etc., actually be caused by dental amalgam?

  Some people who still have amalgams in their mouths find it
puzzling that one substance (mercury) can have so many adverse
effects.  However, toxicologists know that the effects of low
doses of any of the heavy metals (lead, mercury, cadmium, etc.)
are very numerous and subtle -- it is not as simple as 'x' micro-
grams of the metal causing disease 'y' after 't' years of exposure.
Everyone is hit at a different point because everyone is biochem-
ically different.

  And because there are so many varieties of amalgams, every-
one's fillings are chemically different, too.

  Another explanation for why only a small percentage of amal-
gam victims are made ill by their fillings comes back to the possi-
bility that the escaping mercury vapor really is the excess mer-
cury from the amalgamation process:  since this excess would vary
widely from one person's fillings to the next, only a "small" per-
centage of persons will be made ill.

  And even if you do not appear to be suffering any adverse ef-
fects from your amalgam fillings, this is not evidence of amal-
gam safety.  After the methylmercury poisoning in the Mina-
mata Bay incident in 1953, for instance, even women who had 
been completely symptom-free gave birth to grievously handi-
capped children (Waldbott, 1978).  The point that ANY expos-
ure to a poison is not a good idea has not yet been learned by
the dental industry.

                 The most serious amalgam hazard

  There is also yet another hazard from dental amalgam -- one
which is not only the most serious hazard, but also the easiest
one to verify:  what if a person were to actually swallow an
amalgam filling?

  While I was in the process of having my own amalgam drilled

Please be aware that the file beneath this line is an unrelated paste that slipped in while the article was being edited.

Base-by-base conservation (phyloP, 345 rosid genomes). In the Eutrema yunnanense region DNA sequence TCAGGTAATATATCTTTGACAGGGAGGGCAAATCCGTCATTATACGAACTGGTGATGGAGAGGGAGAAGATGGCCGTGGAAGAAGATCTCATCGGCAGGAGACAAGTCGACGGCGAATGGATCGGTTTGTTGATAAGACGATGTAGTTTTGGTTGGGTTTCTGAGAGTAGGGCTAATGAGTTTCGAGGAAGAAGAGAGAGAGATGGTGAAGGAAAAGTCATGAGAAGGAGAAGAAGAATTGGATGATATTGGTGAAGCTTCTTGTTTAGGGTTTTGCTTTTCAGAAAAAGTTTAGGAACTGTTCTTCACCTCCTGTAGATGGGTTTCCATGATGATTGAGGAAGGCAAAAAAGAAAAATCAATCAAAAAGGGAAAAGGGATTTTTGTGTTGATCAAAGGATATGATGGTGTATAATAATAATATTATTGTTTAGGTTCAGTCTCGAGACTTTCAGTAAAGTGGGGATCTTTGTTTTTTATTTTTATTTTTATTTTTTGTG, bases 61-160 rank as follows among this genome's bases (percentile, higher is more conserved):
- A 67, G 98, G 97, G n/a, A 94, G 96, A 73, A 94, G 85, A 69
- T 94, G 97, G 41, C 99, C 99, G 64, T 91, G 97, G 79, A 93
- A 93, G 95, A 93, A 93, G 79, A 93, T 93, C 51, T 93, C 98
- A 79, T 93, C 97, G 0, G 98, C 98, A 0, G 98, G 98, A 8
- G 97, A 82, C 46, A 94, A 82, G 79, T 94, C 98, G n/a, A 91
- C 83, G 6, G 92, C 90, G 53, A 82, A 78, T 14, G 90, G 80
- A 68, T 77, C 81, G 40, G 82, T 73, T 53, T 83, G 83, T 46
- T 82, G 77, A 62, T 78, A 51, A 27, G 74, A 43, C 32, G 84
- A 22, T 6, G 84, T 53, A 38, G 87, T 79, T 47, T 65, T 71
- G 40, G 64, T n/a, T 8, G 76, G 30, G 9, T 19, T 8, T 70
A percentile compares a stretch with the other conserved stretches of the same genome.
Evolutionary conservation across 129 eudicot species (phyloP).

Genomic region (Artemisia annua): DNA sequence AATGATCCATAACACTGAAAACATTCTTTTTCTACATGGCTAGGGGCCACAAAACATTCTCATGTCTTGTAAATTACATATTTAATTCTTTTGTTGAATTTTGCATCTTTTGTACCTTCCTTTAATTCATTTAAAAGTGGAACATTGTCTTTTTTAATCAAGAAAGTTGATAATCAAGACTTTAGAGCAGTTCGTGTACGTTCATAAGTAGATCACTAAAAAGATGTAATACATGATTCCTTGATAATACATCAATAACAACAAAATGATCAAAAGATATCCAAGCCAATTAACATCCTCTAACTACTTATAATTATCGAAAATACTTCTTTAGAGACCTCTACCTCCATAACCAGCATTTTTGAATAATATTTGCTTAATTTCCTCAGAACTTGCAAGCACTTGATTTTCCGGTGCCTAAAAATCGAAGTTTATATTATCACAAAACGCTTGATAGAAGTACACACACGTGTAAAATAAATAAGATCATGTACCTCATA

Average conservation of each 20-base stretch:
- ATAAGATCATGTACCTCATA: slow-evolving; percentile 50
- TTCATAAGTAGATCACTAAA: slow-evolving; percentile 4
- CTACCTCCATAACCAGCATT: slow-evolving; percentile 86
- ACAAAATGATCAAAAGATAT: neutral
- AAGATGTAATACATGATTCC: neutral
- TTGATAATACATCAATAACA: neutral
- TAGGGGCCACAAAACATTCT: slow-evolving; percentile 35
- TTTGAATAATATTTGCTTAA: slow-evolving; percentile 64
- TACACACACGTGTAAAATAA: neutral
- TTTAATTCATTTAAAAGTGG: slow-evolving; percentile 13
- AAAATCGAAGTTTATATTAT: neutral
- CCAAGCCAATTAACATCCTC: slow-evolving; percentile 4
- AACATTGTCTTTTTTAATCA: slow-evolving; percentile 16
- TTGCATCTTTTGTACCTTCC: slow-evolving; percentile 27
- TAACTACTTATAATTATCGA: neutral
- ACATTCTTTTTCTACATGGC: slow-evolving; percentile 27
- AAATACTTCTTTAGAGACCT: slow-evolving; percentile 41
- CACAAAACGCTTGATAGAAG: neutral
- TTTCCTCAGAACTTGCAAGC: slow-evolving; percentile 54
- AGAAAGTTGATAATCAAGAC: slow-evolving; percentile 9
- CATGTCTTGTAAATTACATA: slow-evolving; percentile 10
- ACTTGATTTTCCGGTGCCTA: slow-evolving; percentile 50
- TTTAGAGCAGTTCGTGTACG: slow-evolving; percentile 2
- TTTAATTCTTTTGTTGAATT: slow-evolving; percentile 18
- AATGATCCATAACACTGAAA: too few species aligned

out, at one point I swallowed before the dentist could apply suc-
tion;  immediately, the dentist and his assistant looked at each
other in alarm.  But from swallowing this rather small amount
of amalgam, I did not experience any ill effects at all.  Other
amalgam victims who have had their amalgams drilled out
would agree -- swallowing sufficiently small fragments of amal-
gam does not pose any serious, long-term health risk.

  However, I have had my amalgams drilled out because of what
had happened to me in 1982, while I was a student at Chariho
Regional High School in Wood River Junction, Rhode Island.
(It is because of this incident that I have written the present


    Table 3 -- Effects of swallowing a large amalgam filling

FIRST EFFECTS (minutes/hours later):

-- palpitations/"popping" in ears (intermittent)
-- ringing in ears/hearing difficulty (intermittent)
-- excessive salivation (with frequent swallowing)
-- metallic taste (more intense with intermittent belching)
-- metallic urinary odor

LATER EFFECTS (days later):

-- colored saliva (light gray tint)
-- chronic headache
-- insomnia from uncontrollable thoughts
-- acute memory lapses, "blanking out" on intellectual tasks
-- communication in hysterical anger
-- breathing spasms, especially upon inhaling deeply
-- metallic body odor
-- loss of appetite
-- vomiting (intermittent)
-- mild diarrhea (intermittent)
-- whole, undigested food in stools
-- urinary retention
-- partial subsidence of many above effects for a few days

LATER EFFECTS (weeks/months later):

-- purplish gums and lining of mouth